I agree with you. We need to rely on records first before concluding anything. Some information that I found based on page 1 and 3 might have been just a pure coincidence.
My purpose of sharing this to everyone was so that everyone could research. I don't mind about the gold as I really believe that it was retrieved by the party.

To start with, here is the information that I found which I think is the Beale party, though no names are mentioned.
Let me know what you think about this. What is their purpose of doing that? Why in 1820?

Stone.png

summit.jpg

I hope we will pool our available information as one.
 

bigscoop

Gold Member
Jun 4, 2010
13,368
8,666
Wherever there be treasure!
Detector(s) used
Older blue Excal with full mods, Equinox 800.
Primary Interest:
All Treasure Hunting
I agree with you. We need to rely on records first before concluding anything. Some information that I found based on page 1 and 3 might have been just a pure coincidence.
My purpose of sharing this to everyone was so that everyone could research. I don't mind about the gold as I really believe that it was retrieved by the party.

To start with, here is the information that I found which I think is the Beale party, though no names are mentioned.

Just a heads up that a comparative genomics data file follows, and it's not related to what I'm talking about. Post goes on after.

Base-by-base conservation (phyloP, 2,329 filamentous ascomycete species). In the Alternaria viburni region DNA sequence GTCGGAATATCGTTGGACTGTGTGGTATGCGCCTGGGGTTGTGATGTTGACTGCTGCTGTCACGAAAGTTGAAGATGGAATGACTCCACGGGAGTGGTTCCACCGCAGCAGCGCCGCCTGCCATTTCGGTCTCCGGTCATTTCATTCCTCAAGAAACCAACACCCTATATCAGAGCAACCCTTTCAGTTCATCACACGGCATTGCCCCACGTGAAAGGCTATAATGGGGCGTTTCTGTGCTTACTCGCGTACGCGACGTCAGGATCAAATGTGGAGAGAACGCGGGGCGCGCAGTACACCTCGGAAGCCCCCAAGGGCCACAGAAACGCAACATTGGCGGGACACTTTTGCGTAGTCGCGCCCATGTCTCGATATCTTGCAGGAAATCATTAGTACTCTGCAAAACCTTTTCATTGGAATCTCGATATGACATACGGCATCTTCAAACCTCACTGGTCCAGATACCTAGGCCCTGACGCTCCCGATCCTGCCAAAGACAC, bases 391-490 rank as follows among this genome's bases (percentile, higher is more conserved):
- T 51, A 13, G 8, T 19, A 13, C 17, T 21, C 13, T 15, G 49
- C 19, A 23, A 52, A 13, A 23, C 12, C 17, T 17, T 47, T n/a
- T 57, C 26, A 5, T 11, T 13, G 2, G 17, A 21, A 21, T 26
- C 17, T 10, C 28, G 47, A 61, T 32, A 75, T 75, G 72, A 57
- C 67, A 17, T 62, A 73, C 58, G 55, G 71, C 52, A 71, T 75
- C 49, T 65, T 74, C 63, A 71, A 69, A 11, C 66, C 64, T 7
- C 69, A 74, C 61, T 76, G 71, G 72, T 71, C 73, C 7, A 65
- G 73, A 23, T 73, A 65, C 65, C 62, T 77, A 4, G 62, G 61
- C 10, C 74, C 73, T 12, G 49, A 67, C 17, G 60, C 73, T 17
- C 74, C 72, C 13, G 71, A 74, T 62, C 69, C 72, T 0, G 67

Let me know what you think about this. What is their purpose of doing that? Why in 1820?

View attachment 1902629

View attachment 1902631

I hope we will pool our available information as one.

What gold? That's the point, the entire details surrounding the account of the gold discovery and its refining wasn't even possible in the region in question until about 40/50 years later. At best you'd be looking at what's called dor bars, or just ore, both still needing to be further refined. You're still operating on the conclusion that this story of lost gold is true when there exist absolutely zero supporting evidences and mountains of evidences to the contrary. As for the Sharp Mountain story you posted, again, absolutely zero evidences that it had anything at all to do with the Beale treasure tale. Like I said, the very first thing that one has to establish is that some facts and conclusive evidences exist that support the details in the tale, to which there are still absolutely zero to date.
 
Last edited:

bigscoop

Gold Member
Jun 4, 2010
13,368
8,666
Wherever there be treasure!
Detector(s) used
Older blue Excal with full mods, Equinox 800.
Primary Interest:
All Treasure Hunting